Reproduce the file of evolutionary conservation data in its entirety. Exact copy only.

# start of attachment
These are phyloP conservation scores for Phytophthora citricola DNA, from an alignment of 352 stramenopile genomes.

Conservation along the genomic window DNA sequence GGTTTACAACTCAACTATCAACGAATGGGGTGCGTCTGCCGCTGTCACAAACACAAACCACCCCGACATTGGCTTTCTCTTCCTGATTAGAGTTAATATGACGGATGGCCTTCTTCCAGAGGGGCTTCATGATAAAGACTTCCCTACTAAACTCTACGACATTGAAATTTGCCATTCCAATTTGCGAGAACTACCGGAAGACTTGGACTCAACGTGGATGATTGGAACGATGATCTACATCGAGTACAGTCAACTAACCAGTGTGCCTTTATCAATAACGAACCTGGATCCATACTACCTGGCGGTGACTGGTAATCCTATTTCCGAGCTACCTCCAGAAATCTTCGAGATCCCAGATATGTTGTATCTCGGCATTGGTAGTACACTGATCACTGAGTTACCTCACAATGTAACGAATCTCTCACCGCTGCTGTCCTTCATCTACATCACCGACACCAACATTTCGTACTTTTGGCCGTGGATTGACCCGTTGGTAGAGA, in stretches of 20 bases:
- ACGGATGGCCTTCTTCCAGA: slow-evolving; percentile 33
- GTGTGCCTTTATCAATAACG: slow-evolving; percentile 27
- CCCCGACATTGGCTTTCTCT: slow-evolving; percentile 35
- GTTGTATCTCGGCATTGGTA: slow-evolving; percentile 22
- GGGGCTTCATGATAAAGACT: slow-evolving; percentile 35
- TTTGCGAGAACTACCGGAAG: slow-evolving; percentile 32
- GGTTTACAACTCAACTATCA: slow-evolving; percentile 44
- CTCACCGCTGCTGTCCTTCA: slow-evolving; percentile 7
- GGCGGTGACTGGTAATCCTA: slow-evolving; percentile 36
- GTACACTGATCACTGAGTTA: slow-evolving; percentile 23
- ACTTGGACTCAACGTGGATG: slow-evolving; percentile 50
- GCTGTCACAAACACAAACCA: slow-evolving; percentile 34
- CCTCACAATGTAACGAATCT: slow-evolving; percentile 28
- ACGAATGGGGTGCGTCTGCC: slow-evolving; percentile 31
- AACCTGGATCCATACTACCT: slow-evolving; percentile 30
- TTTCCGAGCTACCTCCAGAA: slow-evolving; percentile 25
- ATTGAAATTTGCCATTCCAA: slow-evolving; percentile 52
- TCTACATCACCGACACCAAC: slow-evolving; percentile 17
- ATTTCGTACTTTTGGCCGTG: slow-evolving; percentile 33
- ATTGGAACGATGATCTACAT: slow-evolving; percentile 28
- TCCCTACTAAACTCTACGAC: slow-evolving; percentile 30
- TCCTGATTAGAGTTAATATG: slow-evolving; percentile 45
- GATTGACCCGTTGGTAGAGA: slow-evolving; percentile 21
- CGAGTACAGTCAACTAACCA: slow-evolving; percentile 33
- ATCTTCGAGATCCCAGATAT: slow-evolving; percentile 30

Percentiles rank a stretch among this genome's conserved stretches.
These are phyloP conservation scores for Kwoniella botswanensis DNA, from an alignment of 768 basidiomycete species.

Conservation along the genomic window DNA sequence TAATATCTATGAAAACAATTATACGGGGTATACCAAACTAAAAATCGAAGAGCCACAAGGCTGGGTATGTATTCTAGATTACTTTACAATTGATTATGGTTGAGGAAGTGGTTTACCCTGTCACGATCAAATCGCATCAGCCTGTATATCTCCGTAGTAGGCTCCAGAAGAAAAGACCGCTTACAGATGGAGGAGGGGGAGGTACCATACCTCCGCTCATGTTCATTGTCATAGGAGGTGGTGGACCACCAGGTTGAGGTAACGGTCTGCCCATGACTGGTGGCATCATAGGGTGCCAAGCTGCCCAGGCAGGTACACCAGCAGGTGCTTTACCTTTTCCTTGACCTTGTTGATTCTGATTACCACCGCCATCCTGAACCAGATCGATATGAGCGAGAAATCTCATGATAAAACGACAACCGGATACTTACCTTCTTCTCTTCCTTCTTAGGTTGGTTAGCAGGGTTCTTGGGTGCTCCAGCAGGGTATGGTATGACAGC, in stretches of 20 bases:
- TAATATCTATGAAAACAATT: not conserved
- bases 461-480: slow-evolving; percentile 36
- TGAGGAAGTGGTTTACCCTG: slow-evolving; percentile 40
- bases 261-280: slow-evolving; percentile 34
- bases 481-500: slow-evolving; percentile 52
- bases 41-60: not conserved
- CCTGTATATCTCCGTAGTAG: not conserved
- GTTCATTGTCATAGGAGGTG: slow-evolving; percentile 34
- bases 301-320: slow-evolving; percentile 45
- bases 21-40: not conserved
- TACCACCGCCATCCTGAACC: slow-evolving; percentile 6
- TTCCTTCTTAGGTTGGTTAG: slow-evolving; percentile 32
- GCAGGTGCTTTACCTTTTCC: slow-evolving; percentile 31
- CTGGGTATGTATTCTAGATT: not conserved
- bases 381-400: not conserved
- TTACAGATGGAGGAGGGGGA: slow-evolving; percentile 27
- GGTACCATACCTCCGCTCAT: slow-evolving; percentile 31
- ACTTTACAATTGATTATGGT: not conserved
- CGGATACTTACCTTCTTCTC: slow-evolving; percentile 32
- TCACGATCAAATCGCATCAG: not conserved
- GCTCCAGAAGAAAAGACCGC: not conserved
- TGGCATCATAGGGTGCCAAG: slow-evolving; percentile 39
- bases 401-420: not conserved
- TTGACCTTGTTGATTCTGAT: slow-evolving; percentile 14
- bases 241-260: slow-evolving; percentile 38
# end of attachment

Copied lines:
These are phyloP conservation scores for Phytophthora citricola DNA, from an alignment of 352 stramenopile genomes.

Conservation along the genomic window DNA sequence GGTTTACAACTCAACTATCAACGAATGGGGTGCGTCTGCCGCTGTCACAAACACAAACCACCCCGACATTGGCTTTCTCTTCCTGATTAGAGTTAATATGACGGATGGCCTTCTTCCAGAGGGGCTTCATGATAAAGACTTCCCTACTAAACTCTACGACATTGAAATTTGCCATTCCAATTTGCGAGAACTACCGGAAGACTTGGACTCAACGTGGATGATTGGAACGATGATCTACATCGAGTACAGTCAACTAACCAGTGTGCCTTTATCAATAACGAACCTGGATCCATACTACCTGGCGGTGACTGGTAATCCTATTTCCGAGCTACCTCCAGAAATCTTCGAGATCCCAGATATGTTGTATCTCGGCATTGGTAGTACACTGATCACTGAGTTACCTCACAATGTAACGAATCTCTCACCGCTGCTGTCCTTCATCTACATCACCGACACCAACATTTCGTACTTTTGGCCGTGGATTGACCCGTTGGTAGAGA, in stretches of 20 bases:
- ACGGATGGCCTTCTTCCAGA: slow-evolving; percentile 33
- GTGTGCCTTTATCAATAACG: slow-evolving; percentile 27
- CCCCGACATTGGCTTTCTCT: slow-evolving; percentile 35
- GTTGTATCTCGGCATTGGTA: slow-evolving; percentile 22
- GGGGCTTCATGATAAAGACT: slow-evolving; percentile 35
- TTTGCGAGAACTACCGGAAG: slow-evolving; percentile 32
- GGTTTACAACTCAACTATCA: slow-evolving; percentile 44
- CTCACCGCTGCTGTCCTTCA: slow-evolving; percentile 7
- GGCGGTGACTGGTAATCCTA: slow-evolving; percentile 36
- GTACACTGATCACTGAGTTA: slow-evolving; percentile 23
- ACTTGGACTCAACGTGGATG: slow-evolving; percentile 50
- GCTGTCACAAACACAAACCA: slow-evolving; percentile 34
- CCTCACAATGTAACGAATCT: slow-evolving; percentile 28
- ACGAATGGGGTGCGTCTGCC: slow-evolving; percentile 31
- AACCTGGATCCATACTACCT: slow-evolving; percentile 30
- TTTCCGAGCTACCTCCAGAA: slow-evolving; percentile 25
- ATTGAAATTTGCCATTCCAA: slow-evolving; percentile 52
- TCTACATCACCGACACCAAC: slow-evolving; percentile 17
- ATTTCGTACTTTTGGCCGTG: slow-evolving; percentile 33
- ATTGGAACGATGATCTACAT: slow-evolving; percentile 28
- TCCCTACTAAACTCTACGAC: slow-evolving; percentile 30
- TCCTGATTAGAGTTAATATG: slow-evolving; percentile 45
- GATTGACCCGTTGGTAGAGA: slow-evolving; percentile 21
- CGAGTACAGTCAACTAACCA: slow-evolving; percentile 33
- ATCTTCGAGATCCCAGATAT: slow-evolving; percentile 30

Percentiles rank a stretch among this genome's conserved stretches.
These are phyloP conservation scores for Kwoniella botswanensis DNA, from an alignment of 768 basidiomycete species.

Conservation along the genomic window DNA sequence TAATATCTATGAAAACAATTATACGGGGTATACCAAACTAAAAATCGAAGAGCCACAAGGCTGGGTATGTATTCTAGATTACTTTACAATTGATTATGGTTGAGGAAGTGGTTTACCCTGTCACGATCAAATCGCATCAGCCTGTATATCTCCGTAGTAGGCTCCAGAAGAAAAGACCGCTTACAGATGGAGGAGGGGGAGGTACCATACCTCCGCTCATGTTCATTGTCATAGGAGGTGGTGGACCACCAGGTTGAGGTAACGGTCTGCCCATGACTGGTGGCATCATAGGGTGCCAAGCTGCCCAGGCAGGTACACCAGCAGGTGCTTTACCTTTTCCTTGACCTTGTTGATTCTGATTACCACCGCCATCCTGAACCAGATCGATATGAGCGAGAAATCTCATGATAAAACGACAACCGGATACTTACCTTCTTCTCTTCCTTCTTAGGTTGGTTAGCAGGGTTCTTGGGTGCTCCAGCAGGGTATGGTATGACAGC, in stretches of 20 bases:
- TAATATCTATGAAAACAATT: not conserved
- bases 461-480: slow-evolving; percentile 36
- TGAGGAAGTGGTTTACCCTG: slow-evolving; percentile 40
- bases 261-280: slow-evolving; percentile 34
- bases 481-500: slow-evolving; percentile 52
- bases 41-60: not conserved
- CCTGTATATCTCCGTAGTAG: not conserved
- GTTCATTGTCATAGGAGGTG: slow-evolving; percentile 34
- bases 301-320: slow-evolving; percentile 45
- bases 21-40: not conserved
- TACCACCGCCATCCTGAACC: slow-evolving; percentile 6
- TTCCTTCTTAGGTTGGTTAG: slow-evolving; percentile 32
- GCAGGTGCTTTACCTTTTCC: slow-evolving; percentile 31
- CTGGGTATGTATTCTAGATT: not conserved
- bases 381-400: not conserved
- TTACAGATGGAGGAGGGGGA: slow-evolving; percentile 27
- GGTACCATACCTCCGCTCAT: slow-evolving; percentile 31
- ACTTTACAATTGATTATGGT: not conserved
- CGGATACTTACCTTCTTCTC: slow-evolving; percentile 32
- TCACGATCAAATCGCATCAG: not conserved
- GCTCCAGAAGAAAAGACCGC: not conserved
- TGGCATCATAGGGTGCCAAG: slow-evolving; percentile 39
- bases 401-420: not conserved
- TTGACCTTGTTGATTCTGAT: slow-evolving; percentile 14
- bases 241-260: slow-evolving; percentile 38